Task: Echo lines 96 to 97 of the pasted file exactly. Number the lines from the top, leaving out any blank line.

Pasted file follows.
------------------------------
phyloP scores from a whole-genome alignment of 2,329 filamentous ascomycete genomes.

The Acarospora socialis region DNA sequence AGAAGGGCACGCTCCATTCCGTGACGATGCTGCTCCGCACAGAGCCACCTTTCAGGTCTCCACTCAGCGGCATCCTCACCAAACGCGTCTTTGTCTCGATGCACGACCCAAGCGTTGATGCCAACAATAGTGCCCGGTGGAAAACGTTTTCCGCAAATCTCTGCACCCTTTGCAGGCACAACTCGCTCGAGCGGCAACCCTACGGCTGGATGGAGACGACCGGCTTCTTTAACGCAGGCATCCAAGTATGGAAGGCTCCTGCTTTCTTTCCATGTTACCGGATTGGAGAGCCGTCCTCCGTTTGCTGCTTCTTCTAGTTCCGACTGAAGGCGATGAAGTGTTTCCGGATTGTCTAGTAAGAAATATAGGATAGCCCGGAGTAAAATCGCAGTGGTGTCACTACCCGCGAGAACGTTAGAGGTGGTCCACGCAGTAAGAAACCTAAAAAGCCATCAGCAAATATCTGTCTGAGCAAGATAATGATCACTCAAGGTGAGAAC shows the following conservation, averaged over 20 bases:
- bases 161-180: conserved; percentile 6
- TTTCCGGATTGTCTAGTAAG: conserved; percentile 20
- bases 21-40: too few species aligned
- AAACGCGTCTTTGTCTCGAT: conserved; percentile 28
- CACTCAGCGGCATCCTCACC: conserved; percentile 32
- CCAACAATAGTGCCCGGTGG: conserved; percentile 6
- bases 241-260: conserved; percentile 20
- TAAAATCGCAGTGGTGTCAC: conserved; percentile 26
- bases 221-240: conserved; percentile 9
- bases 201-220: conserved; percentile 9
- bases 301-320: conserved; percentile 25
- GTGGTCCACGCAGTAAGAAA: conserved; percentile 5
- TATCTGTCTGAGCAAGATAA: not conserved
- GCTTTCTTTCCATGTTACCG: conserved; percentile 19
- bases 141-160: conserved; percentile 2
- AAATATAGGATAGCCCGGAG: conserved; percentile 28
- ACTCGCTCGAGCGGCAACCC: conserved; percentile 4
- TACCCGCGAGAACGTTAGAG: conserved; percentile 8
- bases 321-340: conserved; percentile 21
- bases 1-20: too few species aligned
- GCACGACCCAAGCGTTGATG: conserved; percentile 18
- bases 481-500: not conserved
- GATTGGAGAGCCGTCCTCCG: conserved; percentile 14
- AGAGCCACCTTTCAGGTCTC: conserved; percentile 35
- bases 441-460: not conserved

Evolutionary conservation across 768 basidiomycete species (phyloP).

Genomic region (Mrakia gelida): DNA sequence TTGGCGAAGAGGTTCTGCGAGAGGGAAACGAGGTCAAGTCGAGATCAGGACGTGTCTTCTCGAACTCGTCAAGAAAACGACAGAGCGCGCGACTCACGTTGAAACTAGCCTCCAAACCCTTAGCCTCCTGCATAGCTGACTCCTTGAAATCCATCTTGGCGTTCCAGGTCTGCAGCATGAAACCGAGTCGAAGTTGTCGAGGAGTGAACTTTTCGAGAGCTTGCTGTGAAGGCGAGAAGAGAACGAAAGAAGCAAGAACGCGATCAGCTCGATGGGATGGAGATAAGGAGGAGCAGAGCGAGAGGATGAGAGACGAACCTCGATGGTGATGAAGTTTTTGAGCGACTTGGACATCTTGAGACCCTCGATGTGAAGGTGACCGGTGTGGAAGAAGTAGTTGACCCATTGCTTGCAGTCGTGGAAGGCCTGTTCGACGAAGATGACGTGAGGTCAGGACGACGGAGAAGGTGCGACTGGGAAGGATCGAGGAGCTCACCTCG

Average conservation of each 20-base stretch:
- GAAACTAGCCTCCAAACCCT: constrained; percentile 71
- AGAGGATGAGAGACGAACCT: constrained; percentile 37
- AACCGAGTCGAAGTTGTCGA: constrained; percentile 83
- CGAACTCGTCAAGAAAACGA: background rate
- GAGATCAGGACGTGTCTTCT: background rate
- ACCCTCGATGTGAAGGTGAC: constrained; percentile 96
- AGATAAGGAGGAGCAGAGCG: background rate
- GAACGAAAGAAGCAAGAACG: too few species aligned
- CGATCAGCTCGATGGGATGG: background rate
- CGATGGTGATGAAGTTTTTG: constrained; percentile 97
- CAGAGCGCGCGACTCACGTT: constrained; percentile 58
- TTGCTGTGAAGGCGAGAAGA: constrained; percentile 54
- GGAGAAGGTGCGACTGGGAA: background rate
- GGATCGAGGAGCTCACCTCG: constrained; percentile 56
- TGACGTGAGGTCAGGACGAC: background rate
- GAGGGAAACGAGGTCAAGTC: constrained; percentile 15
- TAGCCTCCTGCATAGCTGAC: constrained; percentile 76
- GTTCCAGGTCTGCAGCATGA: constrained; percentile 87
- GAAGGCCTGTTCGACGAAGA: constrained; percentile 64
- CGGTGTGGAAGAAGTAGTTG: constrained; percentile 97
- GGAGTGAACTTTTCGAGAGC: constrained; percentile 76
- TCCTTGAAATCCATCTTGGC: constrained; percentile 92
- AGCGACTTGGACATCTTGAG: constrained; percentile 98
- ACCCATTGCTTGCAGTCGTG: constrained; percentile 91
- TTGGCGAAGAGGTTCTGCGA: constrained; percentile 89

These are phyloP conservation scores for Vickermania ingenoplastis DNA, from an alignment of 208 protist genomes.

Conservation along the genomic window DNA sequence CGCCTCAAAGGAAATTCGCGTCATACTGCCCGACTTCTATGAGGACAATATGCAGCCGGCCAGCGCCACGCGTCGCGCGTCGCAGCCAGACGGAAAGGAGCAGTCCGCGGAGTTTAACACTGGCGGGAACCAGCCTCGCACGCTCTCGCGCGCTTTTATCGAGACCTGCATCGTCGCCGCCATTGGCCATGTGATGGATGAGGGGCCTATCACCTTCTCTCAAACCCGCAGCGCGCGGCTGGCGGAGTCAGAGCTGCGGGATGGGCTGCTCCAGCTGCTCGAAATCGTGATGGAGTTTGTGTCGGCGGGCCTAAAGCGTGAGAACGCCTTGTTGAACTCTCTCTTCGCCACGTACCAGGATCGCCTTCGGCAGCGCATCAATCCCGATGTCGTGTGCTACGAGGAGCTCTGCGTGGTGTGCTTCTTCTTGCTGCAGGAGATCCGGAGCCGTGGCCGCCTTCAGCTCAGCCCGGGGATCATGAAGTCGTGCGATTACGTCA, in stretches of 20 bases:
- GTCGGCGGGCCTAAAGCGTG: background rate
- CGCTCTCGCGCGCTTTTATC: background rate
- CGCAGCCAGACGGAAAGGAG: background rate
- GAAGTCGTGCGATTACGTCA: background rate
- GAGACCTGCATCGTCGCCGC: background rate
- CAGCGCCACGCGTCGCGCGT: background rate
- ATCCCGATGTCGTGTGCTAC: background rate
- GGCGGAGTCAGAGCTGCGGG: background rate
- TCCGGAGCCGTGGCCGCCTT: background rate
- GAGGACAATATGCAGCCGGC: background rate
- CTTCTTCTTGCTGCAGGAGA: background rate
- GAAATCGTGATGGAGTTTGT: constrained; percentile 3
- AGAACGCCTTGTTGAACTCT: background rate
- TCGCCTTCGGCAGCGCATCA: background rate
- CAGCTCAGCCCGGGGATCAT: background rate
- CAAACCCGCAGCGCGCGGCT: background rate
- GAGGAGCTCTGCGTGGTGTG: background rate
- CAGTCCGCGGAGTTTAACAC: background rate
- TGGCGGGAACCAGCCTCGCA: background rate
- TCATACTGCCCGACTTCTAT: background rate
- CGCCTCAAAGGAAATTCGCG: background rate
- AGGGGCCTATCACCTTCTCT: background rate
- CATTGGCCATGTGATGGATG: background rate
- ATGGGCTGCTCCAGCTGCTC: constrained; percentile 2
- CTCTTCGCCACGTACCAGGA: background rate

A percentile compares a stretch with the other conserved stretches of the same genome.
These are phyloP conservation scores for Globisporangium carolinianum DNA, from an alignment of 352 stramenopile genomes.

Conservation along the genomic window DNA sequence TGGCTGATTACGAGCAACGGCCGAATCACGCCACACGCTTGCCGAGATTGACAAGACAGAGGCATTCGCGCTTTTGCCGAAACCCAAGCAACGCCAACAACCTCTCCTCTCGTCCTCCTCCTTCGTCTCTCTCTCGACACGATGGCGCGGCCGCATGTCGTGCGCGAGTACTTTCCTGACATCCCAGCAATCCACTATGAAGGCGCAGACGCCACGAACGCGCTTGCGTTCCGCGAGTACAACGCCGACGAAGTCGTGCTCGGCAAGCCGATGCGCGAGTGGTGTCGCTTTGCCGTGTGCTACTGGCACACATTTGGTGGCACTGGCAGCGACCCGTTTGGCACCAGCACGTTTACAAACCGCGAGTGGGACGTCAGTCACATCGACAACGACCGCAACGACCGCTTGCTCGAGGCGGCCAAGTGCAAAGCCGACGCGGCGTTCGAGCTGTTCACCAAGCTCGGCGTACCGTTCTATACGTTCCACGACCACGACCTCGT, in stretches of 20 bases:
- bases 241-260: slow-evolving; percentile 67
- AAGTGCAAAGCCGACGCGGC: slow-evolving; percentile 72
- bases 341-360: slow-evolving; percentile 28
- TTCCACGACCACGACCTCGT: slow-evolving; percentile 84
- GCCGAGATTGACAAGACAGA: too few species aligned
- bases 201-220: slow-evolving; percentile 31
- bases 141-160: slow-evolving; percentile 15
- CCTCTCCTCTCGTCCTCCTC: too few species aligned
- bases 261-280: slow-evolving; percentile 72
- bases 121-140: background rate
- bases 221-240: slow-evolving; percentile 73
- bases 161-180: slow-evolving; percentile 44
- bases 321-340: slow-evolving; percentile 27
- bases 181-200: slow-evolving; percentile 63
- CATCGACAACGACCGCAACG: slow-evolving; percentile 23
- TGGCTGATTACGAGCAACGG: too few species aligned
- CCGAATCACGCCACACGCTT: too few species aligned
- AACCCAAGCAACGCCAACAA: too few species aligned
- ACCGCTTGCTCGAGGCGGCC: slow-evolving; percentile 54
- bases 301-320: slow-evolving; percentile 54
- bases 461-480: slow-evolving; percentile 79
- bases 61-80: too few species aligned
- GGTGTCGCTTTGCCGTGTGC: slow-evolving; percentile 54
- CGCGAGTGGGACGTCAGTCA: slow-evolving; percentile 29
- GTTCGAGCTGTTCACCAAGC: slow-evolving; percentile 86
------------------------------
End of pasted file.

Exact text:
- bases 221-240: slow-evolving; percentile 73
- bases 161-180: slow-evolving; percentile 44